While it hasn’t reached the very-nice heights of the Summer of Borat, Who Is America? proved, if nothing else, there’s still a huge appetite for Sacha Baron Cohen wandering around America doing a silly voice and making an ass out of himself and others. It benefited, too, from hasty denunciations from those he’d taken in, giving it yet more press – most prominently former Vice-Presidential candidate and Governor of Alaska Sarah Palin, who ultimately only appeared in the credits as a ‘Special Publicity Consultant (Inadvertent)’.
(The fact that Palin’s segment evidently wasn’t entertaining enough to make the final cut is particularly damning, as, like Cohen, her shtick was always being intentionally dunderheaded and inflammatory to attract attention.)
But from the off, Cohen’s new offering wasn’t just straight comedy, it was intended to serve as political and social commentary. It was intended to literally pose the question ‘Who Is America?’ – and the most obvious answer here, to quote Cohen’s satirical forebear Chris Morris, is ‘a people confused’. The American people are polarised, that much is clear, and Cohen does himself no favours by having his own polarisation quite so prominently on show. (Whether you agree with him or not, it cuts off half the avenues for jokes.) The opening credits prominently display President Donald Trump mocking a disabled reporter, but do not, for instance, leaven that with his electoral opponent Hillary Clinton dismissing half the nation she presumed to rule as a ‘basket of deplorables’.
This approach isn’t limited to the credits. The left-wing politicians featured invariably get an easy ride, where their role is limited to looking bemused as Cohen says and does silly things, like Bernie Sanders here, reacting to the idea of putting the 99% into the 1%:
To be fair, there were a couple of right-wingers who ended up going down that road as well – but there was no left-wing equivalent for the sheer venom Cohen displayed in having a supposed ‘paedophile detector’ go off in the presence of Alabama judge Roy Moore.
(Moore, for the record, is now suing Cohen, just as the nation of Kazakhstan did once upon a time.)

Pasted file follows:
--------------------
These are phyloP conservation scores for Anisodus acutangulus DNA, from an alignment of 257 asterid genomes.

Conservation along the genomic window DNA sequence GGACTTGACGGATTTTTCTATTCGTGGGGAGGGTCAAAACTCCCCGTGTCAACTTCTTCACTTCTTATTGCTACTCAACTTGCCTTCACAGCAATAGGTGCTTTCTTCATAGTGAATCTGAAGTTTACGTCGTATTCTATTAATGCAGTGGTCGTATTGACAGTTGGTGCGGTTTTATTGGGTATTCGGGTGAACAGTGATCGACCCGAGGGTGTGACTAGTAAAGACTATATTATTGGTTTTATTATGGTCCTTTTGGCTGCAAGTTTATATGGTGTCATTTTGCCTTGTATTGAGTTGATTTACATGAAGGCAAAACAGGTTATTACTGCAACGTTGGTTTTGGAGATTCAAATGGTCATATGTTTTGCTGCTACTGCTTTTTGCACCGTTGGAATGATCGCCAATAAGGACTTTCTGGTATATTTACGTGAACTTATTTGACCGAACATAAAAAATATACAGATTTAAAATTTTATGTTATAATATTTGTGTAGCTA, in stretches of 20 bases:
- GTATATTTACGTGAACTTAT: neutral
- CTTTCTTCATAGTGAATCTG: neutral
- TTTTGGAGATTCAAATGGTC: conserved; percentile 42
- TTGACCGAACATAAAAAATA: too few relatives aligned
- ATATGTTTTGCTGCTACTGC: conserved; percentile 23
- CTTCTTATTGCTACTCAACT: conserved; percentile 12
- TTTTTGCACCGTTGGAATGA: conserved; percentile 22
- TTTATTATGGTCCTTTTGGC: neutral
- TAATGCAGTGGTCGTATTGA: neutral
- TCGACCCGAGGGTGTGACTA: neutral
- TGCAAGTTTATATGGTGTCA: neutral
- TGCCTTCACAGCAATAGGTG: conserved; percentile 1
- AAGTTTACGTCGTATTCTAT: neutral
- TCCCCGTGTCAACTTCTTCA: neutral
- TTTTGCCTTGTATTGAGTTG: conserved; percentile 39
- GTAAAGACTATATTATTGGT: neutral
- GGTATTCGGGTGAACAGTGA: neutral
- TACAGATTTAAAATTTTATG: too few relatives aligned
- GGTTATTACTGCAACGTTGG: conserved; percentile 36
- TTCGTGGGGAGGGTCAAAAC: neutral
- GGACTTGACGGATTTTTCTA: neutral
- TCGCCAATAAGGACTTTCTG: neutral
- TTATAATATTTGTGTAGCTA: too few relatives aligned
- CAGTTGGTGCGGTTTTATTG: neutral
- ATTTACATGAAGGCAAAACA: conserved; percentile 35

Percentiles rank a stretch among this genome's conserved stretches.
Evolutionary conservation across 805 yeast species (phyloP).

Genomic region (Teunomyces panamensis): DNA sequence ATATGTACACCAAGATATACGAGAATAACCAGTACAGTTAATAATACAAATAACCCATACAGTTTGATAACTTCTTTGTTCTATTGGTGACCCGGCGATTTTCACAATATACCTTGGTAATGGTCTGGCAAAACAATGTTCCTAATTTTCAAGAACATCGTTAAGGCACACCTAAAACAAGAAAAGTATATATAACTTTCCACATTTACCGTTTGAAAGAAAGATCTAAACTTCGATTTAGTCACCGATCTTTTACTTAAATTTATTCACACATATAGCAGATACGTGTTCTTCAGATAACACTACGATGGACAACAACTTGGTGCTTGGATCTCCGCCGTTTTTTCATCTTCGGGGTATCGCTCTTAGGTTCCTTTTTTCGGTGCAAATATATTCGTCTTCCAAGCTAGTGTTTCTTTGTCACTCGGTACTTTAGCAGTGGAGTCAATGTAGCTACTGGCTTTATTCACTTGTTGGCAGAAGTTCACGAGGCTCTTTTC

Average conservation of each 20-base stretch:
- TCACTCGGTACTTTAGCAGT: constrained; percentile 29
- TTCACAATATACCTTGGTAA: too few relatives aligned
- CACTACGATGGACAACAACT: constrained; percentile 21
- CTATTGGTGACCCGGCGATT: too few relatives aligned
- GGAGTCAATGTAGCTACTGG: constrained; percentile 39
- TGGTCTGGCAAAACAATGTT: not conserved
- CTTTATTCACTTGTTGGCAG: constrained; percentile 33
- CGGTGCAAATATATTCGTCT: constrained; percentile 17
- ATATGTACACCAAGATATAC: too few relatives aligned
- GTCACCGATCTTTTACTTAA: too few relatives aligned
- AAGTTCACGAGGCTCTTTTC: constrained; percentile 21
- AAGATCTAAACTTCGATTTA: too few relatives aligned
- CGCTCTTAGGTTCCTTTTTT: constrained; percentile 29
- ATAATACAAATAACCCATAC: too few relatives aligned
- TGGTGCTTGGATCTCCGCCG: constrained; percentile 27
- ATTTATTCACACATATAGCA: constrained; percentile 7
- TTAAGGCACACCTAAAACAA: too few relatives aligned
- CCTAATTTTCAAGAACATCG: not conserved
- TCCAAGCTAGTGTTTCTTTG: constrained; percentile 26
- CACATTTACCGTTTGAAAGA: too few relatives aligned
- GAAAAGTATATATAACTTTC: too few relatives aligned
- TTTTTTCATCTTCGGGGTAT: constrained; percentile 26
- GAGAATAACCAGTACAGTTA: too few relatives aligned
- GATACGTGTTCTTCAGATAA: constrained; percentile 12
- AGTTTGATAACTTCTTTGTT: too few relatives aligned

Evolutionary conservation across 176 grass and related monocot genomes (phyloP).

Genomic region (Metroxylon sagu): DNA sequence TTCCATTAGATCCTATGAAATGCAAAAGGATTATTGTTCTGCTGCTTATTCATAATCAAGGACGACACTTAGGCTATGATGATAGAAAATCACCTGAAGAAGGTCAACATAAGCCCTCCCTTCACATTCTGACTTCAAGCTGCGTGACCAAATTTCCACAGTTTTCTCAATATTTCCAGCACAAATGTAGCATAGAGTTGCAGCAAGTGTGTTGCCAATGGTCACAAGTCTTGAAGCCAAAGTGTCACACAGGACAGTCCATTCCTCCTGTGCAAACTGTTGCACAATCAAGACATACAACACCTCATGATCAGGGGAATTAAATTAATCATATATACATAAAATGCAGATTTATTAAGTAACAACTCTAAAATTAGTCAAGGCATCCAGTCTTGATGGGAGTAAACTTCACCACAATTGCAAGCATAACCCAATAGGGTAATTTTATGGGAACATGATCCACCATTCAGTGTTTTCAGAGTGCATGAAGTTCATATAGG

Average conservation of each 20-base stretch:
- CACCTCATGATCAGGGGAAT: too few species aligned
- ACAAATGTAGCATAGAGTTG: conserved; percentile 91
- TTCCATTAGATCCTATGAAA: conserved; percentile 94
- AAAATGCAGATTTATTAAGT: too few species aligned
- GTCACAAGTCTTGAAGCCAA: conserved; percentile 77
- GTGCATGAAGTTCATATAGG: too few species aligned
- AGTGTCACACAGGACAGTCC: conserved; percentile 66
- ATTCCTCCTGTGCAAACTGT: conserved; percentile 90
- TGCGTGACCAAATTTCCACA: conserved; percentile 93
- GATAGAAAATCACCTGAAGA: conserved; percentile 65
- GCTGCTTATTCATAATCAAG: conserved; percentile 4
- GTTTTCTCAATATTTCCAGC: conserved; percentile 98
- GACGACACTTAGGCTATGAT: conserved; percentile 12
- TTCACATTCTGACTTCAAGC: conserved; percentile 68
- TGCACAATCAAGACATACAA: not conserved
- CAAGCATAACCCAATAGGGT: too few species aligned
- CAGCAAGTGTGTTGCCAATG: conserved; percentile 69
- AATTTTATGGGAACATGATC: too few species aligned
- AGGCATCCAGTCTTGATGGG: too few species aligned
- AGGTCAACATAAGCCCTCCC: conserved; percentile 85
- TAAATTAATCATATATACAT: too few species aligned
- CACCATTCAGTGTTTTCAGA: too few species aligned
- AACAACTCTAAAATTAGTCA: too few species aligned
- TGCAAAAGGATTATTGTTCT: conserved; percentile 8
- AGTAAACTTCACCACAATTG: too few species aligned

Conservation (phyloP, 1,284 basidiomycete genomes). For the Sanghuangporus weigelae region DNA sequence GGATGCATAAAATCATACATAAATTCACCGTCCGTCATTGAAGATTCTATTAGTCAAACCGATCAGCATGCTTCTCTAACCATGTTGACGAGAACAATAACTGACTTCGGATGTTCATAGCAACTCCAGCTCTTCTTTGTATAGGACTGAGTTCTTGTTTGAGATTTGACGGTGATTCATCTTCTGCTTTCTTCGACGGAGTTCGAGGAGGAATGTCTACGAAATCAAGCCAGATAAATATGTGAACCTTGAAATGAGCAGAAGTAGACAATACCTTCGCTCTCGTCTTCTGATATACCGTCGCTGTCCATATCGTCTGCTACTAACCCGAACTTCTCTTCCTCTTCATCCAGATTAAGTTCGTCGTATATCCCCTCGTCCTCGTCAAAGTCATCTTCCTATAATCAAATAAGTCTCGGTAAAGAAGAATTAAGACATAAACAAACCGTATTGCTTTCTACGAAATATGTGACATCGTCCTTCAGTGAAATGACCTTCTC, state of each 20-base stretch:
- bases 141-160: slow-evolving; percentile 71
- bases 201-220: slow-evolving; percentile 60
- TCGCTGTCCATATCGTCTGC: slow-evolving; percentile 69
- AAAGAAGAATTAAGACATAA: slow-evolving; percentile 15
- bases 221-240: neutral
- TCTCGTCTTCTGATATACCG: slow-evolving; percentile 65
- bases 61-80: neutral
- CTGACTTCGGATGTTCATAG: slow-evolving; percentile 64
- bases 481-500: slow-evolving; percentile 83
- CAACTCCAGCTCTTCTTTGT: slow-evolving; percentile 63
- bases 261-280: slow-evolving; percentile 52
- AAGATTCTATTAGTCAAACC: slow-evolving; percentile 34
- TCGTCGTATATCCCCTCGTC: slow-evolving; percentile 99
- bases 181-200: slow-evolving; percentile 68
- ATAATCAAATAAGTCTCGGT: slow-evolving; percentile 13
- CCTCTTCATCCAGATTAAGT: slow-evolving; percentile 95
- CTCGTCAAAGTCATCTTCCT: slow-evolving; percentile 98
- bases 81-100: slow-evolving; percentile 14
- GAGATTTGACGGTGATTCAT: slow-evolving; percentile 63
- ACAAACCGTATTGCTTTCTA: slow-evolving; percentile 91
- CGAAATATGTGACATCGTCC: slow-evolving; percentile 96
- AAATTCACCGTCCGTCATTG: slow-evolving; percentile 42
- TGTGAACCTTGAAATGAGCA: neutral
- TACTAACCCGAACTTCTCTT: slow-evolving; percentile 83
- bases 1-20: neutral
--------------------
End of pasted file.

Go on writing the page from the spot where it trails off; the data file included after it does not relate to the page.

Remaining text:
What makes it all genuinely questionable is that, throughout, when Cohen draws in members of the public (rather than celebrities or politicians) for political sketches, they are invariably right-wingers – which gives more than a little credence to their oft-stated claim that the media is biased against them. Certainly they don’t come off brilliantly – particularly the fellow in the final episode who thinks he’s killing a man via remote explosive – but all this actually demonstrates is the fact that America is polarised to the point of violence, which was more-or-less the thesis we started off with. And if they need Cohen holding them by the hand to get to that point, it raises the question of who’s really the villain of the piece.
A number Who Is America?’s guest stars claimed afterwards that they were intimidated into going along with Cohen’s lunacy. It sounds like fairly weak tea as an excuse, but in the face of Erran Morad, the Israeli expert in genital-based combat, or the convicted murderer Rick Sherman, or even Dr Nira Cain-N’Degeocello’s weird sexual pecadilloes – well, I wouldn’t much want to be alone in a room with them. In the case of our would-be Unabomber mentioned above, for instance, Morad literally flew him over to San Francisco, proceeded to heavily imply they got their plane tickets so quickly because the seats’ previous holders met with nasty accidents, and later started coming on to him.
In a similar vein, one cannot completely escape the idea that some of the guests are simply playing along with the delusions of these clearly quite singular men.
As a serious work of social criticism, then, Who Is America? is found wanting. As Jackass-style hidden-camera screwing-with-people, though, it’s a fine entry – hit-and-miss it may be, but when it hits it hits properly. Cohen has extensive form with this genre, and this is surely his most ambitious project of this style so far. So, arguably, it would be fairer to judge it on this basis. What follows are the prizes for Cohen’s highest achievements in this field:
Biggest scalp claimed
Of the actual politicians featured in Who Is America?, most didn’t actually say anything too bad, content to come off as po-faced straight men to Cohen’s wacky characters. And of the genuinely big names, the likes of Dick Cheney and Bernie Sanders seem seasoned enough not to give the guy any rope. So this category unambiguously goes to former Georgia State Representative Jason Spencer, for what must be the most conclusively career-ending TV broadcast since Budd Dwyer.